“JANE! GIT YOUR LOLLYGAGGING ass up here right now!” a voice screamed from the attic above. “I need some help moving this heavy chest. There’s somethin' behind it I wanna look at.”
Jane rolled her eyes and moaned softly at the sound of her alcoholic mother’s voice. It was 10:30 in the morning and the older woman was already beginning to slur her words.
This was not the way the summer was supposed to go. Uncle Ron had made her a promise the past December at her high school graduation party.
“You'll be eighteen next month,” he'd announced. “So we've got two mile stones to celebrate. How about we do that by going treasure hunting?”
That present was one she had longed for since she was old enough to understand. It seemed then that her whole life was finally coming together.
That lasted until an accident took her beloved uncle and left her alone with the wreck who was her mother.
“Coming mu-ther!” Jane replied wearily, her words channelling up through the fold down attic stairway toward her embarrassing parent above.
She began to ascend the cheap, rickety old stepladder that creaked and groaned with each step. Jane shook her head, dreading the scrounging around day they had planned. A waft of dank and musty air caught her full in the face as her head cleared the opening through the attic door, forcing an unavoidable cough to escape her. She paused a moment, taking in the surroundings, blinking, giving her eyes time to adjust to the dim light.
A single incandescent bulb covered with a thick film of dust fought valiantly to illuminate the room. Its dingy, yellowed pull string swung slightly in a draft made visible primarily by a single shaft of light entering in from a gable vent. Minute flecks of dust danced in the brilliant light. The floating display of flickering dust gave evidence to her mother’s diligent rummaging through the stored junk scattered about.
The mid-morning temperature outside had risen to only a mild 78 degrees. The sun’s morning rays still made the attic a virtual oven. Jane’s mother, Dawn Whitmore, sat atop an old, huge, dusty chest. She was leaning forward, a bottle of beer with a slice of lime inside dangling loosely in one hand between her knees. Sweat dribbled down in rivulets between her breasts and into the tank top she wore, creating a round stain of perspiration. Dressed for a working day, she had on a pair of boxer shorts, no bra, tube top socks, and sneakers. Her lovely blonde hair was tied back in a ponytail. Already looking worn from the effort of her toils, she looked at Jane, her eyes piercing cornflower blue irises surrounded by whites with a pinkish cast.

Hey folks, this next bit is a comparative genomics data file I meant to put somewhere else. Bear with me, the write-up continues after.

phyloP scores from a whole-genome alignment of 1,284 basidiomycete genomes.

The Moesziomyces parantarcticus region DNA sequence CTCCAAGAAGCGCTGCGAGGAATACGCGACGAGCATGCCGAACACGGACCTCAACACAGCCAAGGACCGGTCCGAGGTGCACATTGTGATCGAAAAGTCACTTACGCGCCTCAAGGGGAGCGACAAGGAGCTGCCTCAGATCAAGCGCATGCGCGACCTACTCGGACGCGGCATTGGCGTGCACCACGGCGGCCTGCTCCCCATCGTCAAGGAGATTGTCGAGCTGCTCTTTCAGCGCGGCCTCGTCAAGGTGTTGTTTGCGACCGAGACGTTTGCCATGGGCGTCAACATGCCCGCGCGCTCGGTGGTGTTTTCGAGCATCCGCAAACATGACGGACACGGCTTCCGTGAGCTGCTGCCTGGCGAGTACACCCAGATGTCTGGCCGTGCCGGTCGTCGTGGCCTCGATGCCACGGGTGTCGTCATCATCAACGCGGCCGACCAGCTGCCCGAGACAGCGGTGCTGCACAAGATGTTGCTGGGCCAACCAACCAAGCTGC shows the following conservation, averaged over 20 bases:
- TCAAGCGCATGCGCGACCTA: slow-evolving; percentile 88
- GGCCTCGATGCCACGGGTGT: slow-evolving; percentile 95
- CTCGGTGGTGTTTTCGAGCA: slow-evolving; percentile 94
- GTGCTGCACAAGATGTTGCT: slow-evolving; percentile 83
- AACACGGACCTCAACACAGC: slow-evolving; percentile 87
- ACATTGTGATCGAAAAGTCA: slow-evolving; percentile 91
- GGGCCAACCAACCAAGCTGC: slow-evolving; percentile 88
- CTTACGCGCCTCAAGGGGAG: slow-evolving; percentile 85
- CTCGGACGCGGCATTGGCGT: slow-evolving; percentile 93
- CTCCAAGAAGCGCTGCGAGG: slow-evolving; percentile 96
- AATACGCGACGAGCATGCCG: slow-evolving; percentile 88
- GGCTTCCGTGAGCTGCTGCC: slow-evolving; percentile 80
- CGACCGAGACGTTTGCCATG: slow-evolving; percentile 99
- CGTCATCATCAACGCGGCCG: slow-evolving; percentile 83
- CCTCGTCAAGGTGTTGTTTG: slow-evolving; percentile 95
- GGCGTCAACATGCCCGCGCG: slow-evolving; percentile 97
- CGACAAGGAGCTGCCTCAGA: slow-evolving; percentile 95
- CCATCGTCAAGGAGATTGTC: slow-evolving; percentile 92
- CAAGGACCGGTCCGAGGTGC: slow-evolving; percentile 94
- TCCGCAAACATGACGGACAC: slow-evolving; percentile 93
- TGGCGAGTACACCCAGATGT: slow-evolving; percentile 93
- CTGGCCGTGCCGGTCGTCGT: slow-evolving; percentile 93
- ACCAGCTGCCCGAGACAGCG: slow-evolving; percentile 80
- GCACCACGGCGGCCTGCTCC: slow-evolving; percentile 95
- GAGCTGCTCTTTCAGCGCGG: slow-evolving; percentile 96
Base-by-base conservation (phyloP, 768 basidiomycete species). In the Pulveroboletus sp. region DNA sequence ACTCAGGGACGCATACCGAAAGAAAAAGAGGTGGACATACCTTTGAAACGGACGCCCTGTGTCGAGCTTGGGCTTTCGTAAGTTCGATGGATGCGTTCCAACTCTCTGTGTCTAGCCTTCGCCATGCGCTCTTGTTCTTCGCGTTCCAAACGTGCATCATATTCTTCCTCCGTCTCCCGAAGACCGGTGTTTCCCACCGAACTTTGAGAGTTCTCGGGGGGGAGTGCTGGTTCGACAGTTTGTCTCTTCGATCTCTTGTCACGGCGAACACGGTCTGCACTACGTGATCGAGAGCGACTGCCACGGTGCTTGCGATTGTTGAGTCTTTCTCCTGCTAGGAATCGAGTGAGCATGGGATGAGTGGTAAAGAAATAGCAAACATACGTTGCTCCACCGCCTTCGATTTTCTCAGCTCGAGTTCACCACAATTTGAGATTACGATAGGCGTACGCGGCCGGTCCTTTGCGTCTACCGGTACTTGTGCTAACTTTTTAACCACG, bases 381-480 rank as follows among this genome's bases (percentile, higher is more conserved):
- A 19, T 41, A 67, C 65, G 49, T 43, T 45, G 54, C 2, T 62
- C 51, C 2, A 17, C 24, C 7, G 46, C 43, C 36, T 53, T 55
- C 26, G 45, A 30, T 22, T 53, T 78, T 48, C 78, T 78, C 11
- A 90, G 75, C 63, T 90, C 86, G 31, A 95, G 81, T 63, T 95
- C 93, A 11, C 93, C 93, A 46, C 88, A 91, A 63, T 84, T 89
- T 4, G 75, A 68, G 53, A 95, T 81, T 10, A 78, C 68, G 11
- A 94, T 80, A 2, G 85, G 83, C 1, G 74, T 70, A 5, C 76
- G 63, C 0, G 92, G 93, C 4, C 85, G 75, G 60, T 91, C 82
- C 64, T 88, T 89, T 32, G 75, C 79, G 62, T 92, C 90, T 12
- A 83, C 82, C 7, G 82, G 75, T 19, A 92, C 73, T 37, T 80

“Find anything?” Jane asked.
“Not in this old piece of shit chest. There’s nuthin' in it but old sailor crap, clothes, and a few porn mags. Your uncle was a filthy pig!”
Dawn made a clumsy move standing up, then stepped aside to make room for Jane to help her.
Jane put her hands on the heavy chest and continued the conversation.
“Don't say that, Mom. He was always good to me,” she said, helping to slide the chest aside. “He always found time for me; taught me how to dive and sail; taught me how to spot antiques—all of that. We were going treasure hunting this summer, you know?”
Dawn rolled her eyes.
“Yeah. I know. That's all you two talked about since you started school last year. You want treasure, what's in this old chest's about what you're gonna get from your Uncle Ron!”
Dawn lifted the lid on the old chest just as Jane was reaching for it. Jane stepped back while her mother started rummaging around in it.
“I wouldn’t mind finding something to remember him by,” she said wistfully.
The older woman lifted out an old white canvas captain’s hat as Jane was speaking. She looked it over for a minute, and then placed it on her head.
Jane saw which hat it was, and her heart fell.
“Mom! That was Uncle Ron's lucky hat. He was going to give it to me when I graduated.”
Dawn shrugged, indifferently.
“Well he didn't, and it’sh mine now. Theresh a lot of other junk you can probably have anyway.”
She pulled out a small jewellery box next, opened it, and then shook her head, frowning. A small hiccup and belch escaped her.
“How about theesh?” she mumbled, tossing the box to her. “Theesh 'rrr more your speed anyway. Try 'em on.”
Jane caught the box and opened the rusty-hinged lid, peering inside.
Much to her surprise, a strange pair of earrings shaped like skulls with ruby coloured eyes stared back up at her.
Her first thoughts were,
“Why would Uncle Ron have something like this?”